The limitations and parameters we place for ourselves in the studio can have both positive and negative effects on our work. Like so many aspects of art practice, the challenge is to find a personal balance that suits us—in this case somewhere between being too rigid and too scattered. What rules do we set for ourselves and how well do they serve us? Are there rules that we accept from other people that don’t suit us, personally? Can our own helpful boundaries shift over time?
We use many words to describe these boundaries, including focus, intentions, parameters, focus, and rules. When we speak about giving ourselves "permission" to go beyond these boundaries it is a recognition that sometimes they can be too limiting. But if we don't sometimes break through what we regard as our own rules, we may not take important creative risks that would be beneficial. At the same time, a narrow focus leads to mastery and depth. So, in the end, the balance between risk taking and staying with a particular focus is an individual balance, and one that changes with our current situations.
It's useful to take a close look at what rules we set for ourselves, where they originated, and how much value they have for you. Some are ideas passed along to us by parents or teachers and represent a one-size-fits-all, narrow point of view, while others from your mentors may be wise and worth following, A lot of rules from others are so integrated into our thought processes that we never even think to question them. Good rules will not feel like heavy restrictions, but instead offer ways forward.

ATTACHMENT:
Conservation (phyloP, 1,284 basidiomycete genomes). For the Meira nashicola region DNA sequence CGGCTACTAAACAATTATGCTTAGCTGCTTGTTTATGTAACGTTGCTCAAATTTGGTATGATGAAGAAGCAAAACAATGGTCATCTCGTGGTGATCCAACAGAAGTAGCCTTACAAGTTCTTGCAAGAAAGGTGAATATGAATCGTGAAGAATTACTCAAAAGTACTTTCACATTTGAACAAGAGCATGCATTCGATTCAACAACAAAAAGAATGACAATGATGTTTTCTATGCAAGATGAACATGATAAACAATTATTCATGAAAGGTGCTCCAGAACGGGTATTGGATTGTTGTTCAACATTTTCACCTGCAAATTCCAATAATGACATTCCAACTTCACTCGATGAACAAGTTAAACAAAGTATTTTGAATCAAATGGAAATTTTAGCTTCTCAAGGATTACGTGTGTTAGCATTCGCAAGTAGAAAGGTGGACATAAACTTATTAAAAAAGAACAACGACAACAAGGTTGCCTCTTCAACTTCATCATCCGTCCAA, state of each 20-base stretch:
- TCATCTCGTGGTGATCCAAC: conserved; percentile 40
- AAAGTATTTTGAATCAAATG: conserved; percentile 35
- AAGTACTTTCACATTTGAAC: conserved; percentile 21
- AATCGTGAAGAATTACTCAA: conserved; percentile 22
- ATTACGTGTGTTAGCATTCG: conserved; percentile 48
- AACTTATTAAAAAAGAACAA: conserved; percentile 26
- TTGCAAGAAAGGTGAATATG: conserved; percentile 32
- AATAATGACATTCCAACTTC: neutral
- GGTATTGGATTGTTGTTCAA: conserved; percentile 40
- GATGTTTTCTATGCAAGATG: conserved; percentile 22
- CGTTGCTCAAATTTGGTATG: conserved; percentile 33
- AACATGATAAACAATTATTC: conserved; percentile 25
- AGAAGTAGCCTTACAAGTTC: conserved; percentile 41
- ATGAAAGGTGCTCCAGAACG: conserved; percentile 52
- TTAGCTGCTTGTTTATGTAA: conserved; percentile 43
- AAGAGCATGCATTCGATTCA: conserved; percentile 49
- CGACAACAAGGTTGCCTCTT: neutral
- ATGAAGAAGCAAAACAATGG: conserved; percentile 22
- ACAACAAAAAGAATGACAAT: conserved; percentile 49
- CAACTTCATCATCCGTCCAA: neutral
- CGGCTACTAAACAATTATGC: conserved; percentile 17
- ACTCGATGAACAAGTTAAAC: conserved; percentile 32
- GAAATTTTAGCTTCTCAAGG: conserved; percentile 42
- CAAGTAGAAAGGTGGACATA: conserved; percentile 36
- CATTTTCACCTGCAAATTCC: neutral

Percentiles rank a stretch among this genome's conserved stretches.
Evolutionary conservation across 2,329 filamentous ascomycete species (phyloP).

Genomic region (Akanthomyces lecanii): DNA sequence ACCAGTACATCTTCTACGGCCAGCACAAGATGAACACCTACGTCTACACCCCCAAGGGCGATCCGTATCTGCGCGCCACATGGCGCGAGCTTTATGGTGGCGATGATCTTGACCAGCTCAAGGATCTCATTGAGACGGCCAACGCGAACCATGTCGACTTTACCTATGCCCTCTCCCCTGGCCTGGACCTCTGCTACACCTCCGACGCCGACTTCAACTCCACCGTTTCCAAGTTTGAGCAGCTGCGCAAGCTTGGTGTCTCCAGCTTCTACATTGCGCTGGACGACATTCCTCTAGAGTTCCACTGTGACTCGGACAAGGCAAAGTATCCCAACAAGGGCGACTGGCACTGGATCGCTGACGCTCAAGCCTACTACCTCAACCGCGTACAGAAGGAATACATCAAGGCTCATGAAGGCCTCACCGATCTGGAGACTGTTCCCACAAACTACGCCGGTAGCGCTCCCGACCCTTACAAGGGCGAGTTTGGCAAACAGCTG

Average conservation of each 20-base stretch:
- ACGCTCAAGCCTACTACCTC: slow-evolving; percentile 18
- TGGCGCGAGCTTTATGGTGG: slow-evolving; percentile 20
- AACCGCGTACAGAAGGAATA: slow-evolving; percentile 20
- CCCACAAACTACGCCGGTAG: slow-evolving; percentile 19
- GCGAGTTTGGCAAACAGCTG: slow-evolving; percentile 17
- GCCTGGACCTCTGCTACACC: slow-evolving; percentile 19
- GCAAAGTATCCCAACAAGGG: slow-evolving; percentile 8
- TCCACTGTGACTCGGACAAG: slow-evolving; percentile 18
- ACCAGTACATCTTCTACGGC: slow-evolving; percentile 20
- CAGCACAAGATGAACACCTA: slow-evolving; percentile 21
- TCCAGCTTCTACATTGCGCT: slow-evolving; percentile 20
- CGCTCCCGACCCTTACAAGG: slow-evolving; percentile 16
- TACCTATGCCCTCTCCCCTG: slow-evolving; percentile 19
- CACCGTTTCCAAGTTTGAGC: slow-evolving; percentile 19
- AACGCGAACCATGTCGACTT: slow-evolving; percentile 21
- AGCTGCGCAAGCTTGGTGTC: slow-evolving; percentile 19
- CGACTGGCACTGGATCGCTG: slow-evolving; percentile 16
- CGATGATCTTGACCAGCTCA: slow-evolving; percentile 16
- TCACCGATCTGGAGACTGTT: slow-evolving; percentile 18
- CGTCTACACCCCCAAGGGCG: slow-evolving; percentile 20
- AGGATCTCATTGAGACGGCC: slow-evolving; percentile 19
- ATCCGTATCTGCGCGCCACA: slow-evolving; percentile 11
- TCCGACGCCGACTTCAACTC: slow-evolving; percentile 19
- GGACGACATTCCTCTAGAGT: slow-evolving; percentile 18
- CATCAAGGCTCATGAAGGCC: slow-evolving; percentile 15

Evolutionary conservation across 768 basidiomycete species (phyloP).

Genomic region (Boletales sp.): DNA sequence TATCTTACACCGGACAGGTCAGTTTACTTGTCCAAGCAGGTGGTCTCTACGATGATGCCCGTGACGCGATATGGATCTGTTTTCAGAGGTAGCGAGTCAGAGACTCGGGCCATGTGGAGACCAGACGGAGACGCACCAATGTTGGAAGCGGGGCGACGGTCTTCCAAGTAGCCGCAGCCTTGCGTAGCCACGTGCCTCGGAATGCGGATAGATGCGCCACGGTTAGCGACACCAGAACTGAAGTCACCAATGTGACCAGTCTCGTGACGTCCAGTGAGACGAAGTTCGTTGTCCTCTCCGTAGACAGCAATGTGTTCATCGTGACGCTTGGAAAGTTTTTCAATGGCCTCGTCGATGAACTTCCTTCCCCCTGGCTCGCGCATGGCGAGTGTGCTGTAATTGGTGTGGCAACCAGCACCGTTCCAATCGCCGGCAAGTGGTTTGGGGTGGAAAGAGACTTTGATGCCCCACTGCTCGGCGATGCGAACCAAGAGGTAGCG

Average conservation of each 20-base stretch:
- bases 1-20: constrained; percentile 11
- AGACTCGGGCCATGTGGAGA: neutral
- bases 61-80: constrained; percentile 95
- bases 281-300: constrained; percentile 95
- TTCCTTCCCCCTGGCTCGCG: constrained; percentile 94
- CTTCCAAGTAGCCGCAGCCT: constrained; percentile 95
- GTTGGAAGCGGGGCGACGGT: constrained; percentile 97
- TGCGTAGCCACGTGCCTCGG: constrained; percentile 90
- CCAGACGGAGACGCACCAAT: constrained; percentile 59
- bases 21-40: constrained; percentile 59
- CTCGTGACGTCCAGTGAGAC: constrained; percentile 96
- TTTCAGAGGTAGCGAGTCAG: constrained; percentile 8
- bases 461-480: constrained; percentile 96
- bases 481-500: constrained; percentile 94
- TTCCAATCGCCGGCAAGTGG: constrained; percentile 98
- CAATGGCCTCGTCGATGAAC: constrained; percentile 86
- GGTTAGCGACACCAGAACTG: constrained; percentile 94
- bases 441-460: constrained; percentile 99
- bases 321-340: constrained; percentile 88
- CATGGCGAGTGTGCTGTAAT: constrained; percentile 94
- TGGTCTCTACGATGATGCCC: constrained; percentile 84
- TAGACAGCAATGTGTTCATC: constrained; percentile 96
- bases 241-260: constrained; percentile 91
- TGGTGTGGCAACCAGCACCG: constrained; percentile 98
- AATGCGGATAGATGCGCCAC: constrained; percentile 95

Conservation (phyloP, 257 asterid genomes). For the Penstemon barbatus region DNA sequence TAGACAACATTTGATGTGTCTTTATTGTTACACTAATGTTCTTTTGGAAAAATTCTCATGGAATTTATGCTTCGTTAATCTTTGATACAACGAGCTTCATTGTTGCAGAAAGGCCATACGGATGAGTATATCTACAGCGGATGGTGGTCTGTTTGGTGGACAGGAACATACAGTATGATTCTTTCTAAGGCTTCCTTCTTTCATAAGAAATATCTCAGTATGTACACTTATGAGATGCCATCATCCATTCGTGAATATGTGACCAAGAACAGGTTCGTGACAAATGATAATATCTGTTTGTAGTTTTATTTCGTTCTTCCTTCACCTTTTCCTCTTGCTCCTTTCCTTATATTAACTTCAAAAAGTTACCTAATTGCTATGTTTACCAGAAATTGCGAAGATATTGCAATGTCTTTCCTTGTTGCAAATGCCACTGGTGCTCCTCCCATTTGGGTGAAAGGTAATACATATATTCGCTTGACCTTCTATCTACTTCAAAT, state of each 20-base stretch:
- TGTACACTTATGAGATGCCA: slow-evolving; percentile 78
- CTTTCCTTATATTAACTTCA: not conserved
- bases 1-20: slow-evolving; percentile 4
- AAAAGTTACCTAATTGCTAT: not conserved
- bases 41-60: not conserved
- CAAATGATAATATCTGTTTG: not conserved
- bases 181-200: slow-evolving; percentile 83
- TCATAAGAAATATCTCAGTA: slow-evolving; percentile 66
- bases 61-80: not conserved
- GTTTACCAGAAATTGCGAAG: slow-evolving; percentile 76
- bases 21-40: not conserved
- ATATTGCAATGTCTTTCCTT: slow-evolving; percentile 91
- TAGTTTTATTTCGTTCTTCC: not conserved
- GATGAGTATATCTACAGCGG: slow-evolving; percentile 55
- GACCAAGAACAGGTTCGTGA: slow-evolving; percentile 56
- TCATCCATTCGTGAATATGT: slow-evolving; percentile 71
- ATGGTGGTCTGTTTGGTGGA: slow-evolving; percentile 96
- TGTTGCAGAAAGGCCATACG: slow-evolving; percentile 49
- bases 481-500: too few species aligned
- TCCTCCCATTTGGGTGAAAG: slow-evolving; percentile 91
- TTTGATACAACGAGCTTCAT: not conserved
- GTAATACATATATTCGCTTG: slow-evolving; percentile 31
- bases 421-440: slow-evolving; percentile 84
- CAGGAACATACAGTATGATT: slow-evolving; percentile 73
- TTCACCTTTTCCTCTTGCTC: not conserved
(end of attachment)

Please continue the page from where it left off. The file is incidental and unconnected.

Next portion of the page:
Our personalities also create limitations, and we may rely on them to stay in a narrow comfort zone. For example, we may believe that we need to keep our work to ourselves or that we should not stretch in terms of exhibiting or approaching galleries. Some artists inhabit the other end of the self-esteem spectrum and believe that they need to charge high prices or do not ever need input from others on their work. There are also perfectionistic tendencies many artists struggle with that tell them they are not allowed to fail, to experiment, or spend time at things other than their art.
Which rules that you follow might better be regarded as guidelines or general advice rather than rigid facts? Which ones are helpful and practical?
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